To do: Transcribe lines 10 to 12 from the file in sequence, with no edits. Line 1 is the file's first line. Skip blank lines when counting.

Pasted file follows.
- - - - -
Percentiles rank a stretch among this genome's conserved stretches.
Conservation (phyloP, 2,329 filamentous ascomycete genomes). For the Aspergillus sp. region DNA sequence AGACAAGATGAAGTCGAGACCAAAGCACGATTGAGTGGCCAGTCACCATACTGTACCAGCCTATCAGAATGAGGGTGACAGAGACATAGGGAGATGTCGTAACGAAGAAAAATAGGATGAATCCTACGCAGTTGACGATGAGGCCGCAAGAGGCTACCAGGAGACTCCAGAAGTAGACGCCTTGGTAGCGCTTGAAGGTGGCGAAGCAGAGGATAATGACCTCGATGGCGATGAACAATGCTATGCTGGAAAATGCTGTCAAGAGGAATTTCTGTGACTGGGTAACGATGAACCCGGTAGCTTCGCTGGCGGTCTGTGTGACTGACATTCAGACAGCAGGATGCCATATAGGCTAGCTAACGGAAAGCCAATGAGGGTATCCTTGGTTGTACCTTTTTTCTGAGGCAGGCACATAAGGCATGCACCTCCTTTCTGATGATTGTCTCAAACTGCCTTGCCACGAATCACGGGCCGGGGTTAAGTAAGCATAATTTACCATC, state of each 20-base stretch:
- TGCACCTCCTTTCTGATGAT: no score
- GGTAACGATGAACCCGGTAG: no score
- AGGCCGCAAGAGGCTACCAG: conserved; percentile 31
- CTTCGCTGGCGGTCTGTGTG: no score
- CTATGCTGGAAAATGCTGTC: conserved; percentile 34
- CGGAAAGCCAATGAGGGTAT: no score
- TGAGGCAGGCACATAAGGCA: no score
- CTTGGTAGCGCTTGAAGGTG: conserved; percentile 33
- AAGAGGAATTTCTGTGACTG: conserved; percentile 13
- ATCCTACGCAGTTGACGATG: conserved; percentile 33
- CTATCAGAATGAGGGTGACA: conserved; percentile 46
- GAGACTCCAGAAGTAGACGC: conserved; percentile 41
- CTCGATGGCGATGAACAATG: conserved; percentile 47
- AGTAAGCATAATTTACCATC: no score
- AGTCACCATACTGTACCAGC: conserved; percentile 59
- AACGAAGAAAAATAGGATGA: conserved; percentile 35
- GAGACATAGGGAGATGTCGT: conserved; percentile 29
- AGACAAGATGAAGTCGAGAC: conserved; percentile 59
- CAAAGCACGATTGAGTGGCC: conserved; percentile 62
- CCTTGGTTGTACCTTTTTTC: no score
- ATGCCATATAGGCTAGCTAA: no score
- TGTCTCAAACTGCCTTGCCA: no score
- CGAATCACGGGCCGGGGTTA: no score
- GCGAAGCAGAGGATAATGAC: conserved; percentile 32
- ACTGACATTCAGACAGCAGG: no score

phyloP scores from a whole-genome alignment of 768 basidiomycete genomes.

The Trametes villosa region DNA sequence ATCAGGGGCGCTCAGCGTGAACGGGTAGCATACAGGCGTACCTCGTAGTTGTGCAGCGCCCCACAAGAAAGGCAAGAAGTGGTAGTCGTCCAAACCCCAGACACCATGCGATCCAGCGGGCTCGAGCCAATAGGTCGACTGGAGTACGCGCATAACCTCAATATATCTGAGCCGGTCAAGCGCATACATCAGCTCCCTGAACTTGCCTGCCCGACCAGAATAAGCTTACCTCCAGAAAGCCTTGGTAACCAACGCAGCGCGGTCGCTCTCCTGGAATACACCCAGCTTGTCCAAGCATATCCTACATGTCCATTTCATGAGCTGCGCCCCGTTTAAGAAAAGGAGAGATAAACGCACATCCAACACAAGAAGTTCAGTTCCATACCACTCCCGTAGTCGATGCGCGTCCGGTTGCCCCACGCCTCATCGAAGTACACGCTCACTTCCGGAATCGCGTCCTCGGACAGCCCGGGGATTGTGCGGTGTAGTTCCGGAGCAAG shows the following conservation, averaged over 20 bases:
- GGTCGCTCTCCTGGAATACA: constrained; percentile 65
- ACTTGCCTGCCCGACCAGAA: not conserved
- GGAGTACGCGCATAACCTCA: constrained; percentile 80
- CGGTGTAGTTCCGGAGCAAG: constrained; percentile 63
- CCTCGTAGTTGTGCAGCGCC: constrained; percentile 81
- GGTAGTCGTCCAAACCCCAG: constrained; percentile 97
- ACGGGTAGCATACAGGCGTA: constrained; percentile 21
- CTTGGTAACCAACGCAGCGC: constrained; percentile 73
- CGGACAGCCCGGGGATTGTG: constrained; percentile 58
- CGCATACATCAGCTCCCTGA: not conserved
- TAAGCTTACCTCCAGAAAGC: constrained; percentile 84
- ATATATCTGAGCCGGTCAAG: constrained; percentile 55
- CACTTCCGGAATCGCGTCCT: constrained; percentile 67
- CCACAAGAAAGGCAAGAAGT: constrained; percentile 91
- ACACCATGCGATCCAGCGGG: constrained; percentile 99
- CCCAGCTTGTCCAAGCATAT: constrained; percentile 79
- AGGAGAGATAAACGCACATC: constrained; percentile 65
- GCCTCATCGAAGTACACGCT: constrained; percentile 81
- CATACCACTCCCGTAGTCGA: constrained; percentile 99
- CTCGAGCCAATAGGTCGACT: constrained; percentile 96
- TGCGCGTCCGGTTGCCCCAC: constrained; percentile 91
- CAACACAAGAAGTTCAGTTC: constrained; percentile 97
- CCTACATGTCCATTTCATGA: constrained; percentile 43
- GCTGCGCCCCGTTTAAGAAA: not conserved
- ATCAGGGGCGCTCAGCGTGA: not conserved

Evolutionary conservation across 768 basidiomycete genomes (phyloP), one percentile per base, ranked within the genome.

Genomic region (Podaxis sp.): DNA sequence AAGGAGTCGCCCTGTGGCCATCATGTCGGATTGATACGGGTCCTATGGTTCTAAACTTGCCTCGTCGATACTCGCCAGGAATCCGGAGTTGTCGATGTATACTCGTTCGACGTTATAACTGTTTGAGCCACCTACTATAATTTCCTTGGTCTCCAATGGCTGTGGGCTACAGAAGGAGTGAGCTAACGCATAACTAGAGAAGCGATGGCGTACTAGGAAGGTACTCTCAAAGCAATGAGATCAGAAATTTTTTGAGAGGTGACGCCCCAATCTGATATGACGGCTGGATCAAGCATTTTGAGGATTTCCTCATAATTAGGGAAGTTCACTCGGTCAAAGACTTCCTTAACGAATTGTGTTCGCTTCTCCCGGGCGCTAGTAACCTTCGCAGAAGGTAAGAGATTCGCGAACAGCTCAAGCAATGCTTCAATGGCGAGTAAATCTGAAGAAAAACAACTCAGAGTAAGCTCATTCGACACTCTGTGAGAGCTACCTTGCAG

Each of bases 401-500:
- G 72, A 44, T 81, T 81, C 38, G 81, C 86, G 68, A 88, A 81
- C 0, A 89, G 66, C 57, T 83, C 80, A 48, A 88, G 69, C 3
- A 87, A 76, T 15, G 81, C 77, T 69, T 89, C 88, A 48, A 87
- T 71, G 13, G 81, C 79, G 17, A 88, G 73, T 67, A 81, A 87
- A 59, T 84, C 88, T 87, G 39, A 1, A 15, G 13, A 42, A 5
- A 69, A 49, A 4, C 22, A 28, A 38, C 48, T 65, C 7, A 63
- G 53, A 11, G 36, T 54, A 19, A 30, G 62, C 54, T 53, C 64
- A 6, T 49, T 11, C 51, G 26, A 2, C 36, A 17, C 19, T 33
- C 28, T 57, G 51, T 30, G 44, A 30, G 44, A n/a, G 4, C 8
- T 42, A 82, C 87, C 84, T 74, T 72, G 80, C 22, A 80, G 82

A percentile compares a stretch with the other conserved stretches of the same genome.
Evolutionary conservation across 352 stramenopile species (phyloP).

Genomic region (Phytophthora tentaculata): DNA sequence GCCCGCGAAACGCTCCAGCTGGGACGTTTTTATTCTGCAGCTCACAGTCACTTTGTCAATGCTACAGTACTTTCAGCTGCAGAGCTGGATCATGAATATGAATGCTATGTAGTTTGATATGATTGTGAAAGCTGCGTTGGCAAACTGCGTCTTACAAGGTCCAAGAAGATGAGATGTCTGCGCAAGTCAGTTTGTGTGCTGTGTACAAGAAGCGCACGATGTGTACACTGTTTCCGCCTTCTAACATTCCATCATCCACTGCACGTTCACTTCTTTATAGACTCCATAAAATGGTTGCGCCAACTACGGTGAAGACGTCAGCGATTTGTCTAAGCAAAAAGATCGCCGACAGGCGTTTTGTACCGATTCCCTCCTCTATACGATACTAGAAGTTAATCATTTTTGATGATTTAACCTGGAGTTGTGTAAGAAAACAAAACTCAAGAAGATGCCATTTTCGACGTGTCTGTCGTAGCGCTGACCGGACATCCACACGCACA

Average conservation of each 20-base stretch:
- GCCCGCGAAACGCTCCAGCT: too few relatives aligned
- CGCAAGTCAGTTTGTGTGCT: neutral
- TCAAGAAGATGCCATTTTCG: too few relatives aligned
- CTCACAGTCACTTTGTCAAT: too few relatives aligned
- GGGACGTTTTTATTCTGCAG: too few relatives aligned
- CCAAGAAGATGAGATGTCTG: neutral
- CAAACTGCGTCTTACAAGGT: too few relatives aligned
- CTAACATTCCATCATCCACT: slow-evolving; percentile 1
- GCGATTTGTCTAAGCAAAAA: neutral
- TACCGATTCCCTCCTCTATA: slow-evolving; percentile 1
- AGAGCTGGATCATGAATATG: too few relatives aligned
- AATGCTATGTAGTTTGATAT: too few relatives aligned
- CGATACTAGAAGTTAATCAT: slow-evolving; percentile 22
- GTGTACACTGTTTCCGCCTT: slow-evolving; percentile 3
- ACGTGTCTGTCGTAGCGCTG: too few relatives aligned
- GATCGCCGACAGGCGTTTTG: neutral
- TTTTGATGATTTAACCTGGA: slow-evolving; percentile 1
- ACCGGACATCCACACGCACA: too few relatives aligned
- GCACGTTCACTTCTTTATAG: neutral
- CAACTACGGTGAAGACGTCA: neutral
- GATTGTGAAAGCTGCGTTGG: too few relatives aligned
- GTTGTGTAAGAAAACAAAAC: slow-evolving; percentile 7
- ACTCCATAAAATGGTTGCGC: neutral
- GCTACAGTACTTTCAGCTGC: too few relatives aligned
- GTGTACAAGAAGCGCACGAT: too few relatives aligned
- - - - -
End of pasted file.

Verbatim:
- CTTGGTAGCGCTTGAAGGTG: conserved; percentile 33
- AAGAGGAATTTCTGTGACTG: conserved; percentile 13
- ATCCTACGCAGTTGACGATG: conserved; percentile 33